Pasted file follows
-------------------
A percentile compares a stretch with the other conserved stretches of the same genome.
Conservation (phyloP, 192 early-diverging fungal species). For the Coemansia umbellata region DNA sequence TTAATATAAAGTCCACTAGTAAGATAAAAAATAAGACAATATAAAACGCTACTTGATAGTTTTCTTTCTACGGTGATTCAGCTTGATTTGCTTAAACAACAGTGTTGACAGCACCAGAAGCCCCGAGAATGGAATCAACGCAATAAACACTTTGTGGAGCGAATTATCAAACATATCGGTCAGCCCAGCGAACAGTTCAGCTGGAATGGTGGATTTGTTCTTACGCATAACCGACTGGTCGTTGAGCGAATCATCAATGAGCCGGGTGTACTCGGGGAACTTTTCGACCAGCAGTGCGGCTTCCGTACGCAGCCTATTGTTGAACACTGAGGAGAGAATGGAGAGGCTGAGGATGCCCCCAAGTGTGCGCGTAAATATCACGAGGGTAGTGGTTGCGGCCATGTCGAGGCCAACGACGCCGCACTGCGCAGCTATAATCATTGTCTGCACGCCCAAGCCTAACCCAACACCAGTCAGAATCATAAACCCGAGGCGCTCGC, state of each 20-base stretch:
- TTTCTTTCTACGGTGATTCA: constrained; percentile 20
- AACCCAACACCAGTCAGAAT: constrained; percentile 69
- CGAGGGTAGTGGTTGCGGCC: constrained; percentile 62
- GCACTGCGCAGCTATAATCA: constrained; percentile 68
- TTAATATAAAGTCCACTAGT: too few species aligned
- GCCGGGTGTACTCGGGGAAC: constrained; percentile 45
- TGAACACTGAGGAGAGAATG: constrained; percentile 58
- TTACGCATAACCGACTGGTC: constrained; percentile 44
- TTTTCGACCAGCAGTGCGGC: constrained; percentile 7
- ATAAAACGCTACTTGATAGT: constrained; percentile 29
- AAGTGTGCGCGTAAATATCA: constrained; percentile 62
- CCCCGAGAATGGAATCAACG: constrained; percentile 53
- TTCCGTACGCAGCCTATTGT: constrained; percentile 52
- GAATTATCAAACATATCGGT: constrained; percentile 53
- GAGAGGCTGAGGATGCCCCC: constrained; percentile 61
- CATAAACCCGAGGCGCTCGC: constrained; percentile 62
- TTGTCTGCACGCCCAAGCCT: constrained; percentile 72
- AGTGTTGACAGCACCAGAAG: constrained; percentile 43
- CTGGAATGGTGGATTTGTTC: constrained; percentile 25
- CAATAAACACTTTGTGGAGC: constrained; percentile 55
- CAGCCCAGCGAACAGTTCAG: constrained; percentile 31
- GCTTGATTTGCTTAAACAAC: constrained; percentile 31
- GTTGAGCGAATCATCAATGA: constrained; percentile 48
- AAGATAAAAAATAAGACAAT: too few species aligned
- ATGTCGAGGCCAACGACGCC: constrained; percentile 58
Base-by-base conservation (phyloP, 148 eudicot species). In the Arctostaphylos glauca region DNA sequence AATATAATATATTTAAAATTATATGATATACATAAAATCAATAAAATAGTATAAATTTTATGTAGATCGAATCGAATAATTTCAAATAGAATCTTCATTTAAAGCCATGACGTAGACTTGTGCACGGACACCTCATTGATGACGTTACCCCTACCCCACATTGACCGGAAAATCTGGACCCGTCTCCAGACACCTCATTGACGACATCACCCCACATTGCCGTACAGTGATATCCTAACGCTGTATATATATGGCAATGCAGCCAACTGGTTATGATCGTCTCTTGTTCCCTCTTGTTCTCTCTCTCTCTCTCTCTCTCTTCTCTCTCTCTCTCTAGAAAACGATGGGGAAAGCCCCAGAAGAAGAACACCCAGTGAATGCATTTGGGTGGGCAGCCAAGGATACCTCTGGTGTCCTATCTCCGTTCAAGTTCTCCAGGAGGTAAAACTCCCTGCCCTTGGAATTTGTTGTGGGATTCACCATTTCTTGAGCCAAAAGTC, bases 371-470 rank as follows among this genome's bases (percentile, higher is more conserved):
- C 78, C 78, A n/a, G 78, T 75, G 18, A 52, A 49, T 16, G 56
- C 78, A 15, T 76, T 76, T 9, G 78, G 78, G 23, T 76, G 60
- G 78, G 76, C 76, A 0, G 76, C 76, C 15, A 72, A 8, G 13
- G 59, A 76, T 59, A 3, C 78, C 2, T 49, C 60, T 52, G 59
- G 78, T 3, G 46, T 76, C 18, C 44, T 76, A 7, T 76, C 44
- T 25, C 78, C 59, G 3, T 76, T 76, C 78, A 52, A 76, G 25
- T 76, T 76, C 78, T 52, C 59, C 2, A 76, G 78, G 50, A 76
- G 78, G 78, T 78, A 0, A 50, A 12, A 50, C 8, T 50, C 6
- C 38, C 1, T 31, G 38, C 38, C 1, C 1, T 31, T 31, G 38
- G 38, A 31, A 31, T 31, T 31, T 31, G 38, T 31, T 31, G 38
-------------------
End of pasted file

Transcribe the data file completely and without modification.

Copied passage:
A percentile compares a stretch with the other conserved stretches of the same genome.
Conservation (phyloP, 192 early-diverging fungal species). For the Coemansia umbellata region DNA sequence TTAATATAAAGTCCACTAGTAAGATAAAAAATAAGACAATATAAAACGCTACTTGATAGTTTTCTTTCTACGGTGATTCAGCTTGATTTGCTTAAACAACAGTGTTGACAGCACCAGAAGCCCCGAGAATGGAATCAACGCAATAAACACTTTGTGGAGCGAATTATCAAACATATCGGTCAGCCCAGCGAACAGTTCAGCTGGAATGGTGGATTTGTTCTTACGCATAACCGACTGGTCGTTGAGCGAATCATCAATGAGCCGGGTGTACTCGGGGAACTTTTCGACCAGCAGTGCGGCTTCCGTACGCAGCCTATTGTTGAACACTGAGGAGAGAATGGAGAGGCTGAGGATGCCCCCAAGTGTGCGCGTAAATATCACGAGGGTAGTGGTTGCGGCCATGTCGAGGCCAACGACGCCGCACTGCGCAGCTATAATCATTGTCTGCACGCCCAAGCCTAACCCAACACCAGTCAGAATCATAAACCCGAGGCGCTCGC, state of each 20-base stretch:
- TTTCTTTCTACGGTGATTCA: constrained; percentile 20
- AACCCAACACCAGTCAGAAT: constrained; percentile 69
- CGAGGGTAGTGGTTGCGGCC: constrained; percentile 62
- GCACTGCGCAGCTATAATCA: constrained; percentile 68
- TTAATATAAAGTCCACTAGT: too few species aligned
- GCCGGGTGTACTCGGGGAAC: constrained; percentile 45
- TGAACACTGAGGAGAGAATG: constrained; percentile 58
- TTACGCATAACCGACTGGTC: constrained; percentile 44
- TTTTCGACCAGCAGTGCGGC: constrained; percentile 7
- ATAAAACGCTACTTGATAGT: constrained; percentile 29
- AAGTGTGCGCGTAAATATCA: constrained; percentile 62
- CCCCGAGAATGGAATCAACG: constrained; percentile 53
- TTCCGTACGCAGCCTATTGT: constrained; percentile 52
- GAATTATCAAACATATCGGT: constrained; percentile 53
- GAGAGGCTGAGGATGCCCCC: constrained; percentile 61
- CATAAACCCGAGGCGCTCGC: constrained; percentile 62
- TTGTCTGCACGCCCAAGCCT: constrained; percentile 72
- AGTGTTGACAGCACCAGAAG: constrained; percentile 43
- CTGGAATGGTGGATTTGTTC: constrained; percentile 25
- CAATAAACACTTTGTGGAGC: constrained; percentile 55
- CAGCCCAGCGAACAGTTCAG: constrained; percentile 31
- GCTTGATTTGCTTAAACAAC: constrained; percentile 31
- GTTGAGCGAATCATCAATGA: constrained; percentile 48
- AAGATAAAAAATAAGACAAT: too few species aligned
- ATGTCGAGGCCAACGACGCC: constrained; percentile 58
Base-by-base conservation (phyloP, 148 eudicot species). In the Arctostaphylos glauca region DNA sequence AATATAATATATTTAAAATTATATGATATACATAAAATCAATAAAATAGTATAAATTTTATGTAGATCGAATCGAATAATTTCAAATAGAATCTTCATTTAAAGCCATGACGTAGACTTGTGCACGGACACCTCATTGATGACGTTACCCCTACCCCACATTGACCGGAAAATCTGGACCCGTCTCCAGACACCTCATTGACGACATCACCCCACATTGCCGTACAGTGATATCCTAACGCTGTATATATATGGCAATGCAGCCAACTGGTTATGATCGTCTCTTGTTCCCTCTTGTTCTCTCTCTCTCTCTCTCTCTCTTCTCTCTCTCTCTCTAGAAAACGATGGGGAAAGCCCCAGAAGAAGAACACCCAGTGAATGCATTTGGGTGGGCAGCCAAGGATACCTCTGGTGTCCTATCTCCGTTCAAGTTCTCCAGGAGGTAAAACTCCCTGCCCTTGGAATTTGTTGTGGGATTCACCATTTCTTGAGCCAAAAGTC, bases 371-470 rank as follows among this genome's bases (percentile, higher is more conserved):
- C 78, C 78, A n/a, G 78, T 75, G 18, A 52, A 49, T 16, G 56
- C 78, A 15, T 76, T 76, T 9, G 78, G 78, G 23, T 76, G 60
- G 78, G 76, C 76, A 0, G 76, C 76, C 15, A 72, A 8, G 13
- G 59, A 76, T 59, A 3, C 78, C 2, T 49, C 60, T 52, G 59
- G 78, T 3, G 46, T 76, C 18, C 44, T 76, A 7, T 76, C 44
- T 25, C 78, C 59, G 3, T 76, T 76, C 78, A 52, A 76, G 25
- T 76, T 76, C 78, T 52, C 59, C 2, A 76, G 78, G 50, A 76
- G 78, G 78, T 78, A 0, A 50, A 12, A 50, C 8, T 50, C 6
- C 38, C 1, T 31, G 38, C 38, C 1, C 1, T 31, T 31, G 38
- G 38, A 31, A 31, T 31, T 31, T 31, G 38, T 31, T 31, G 38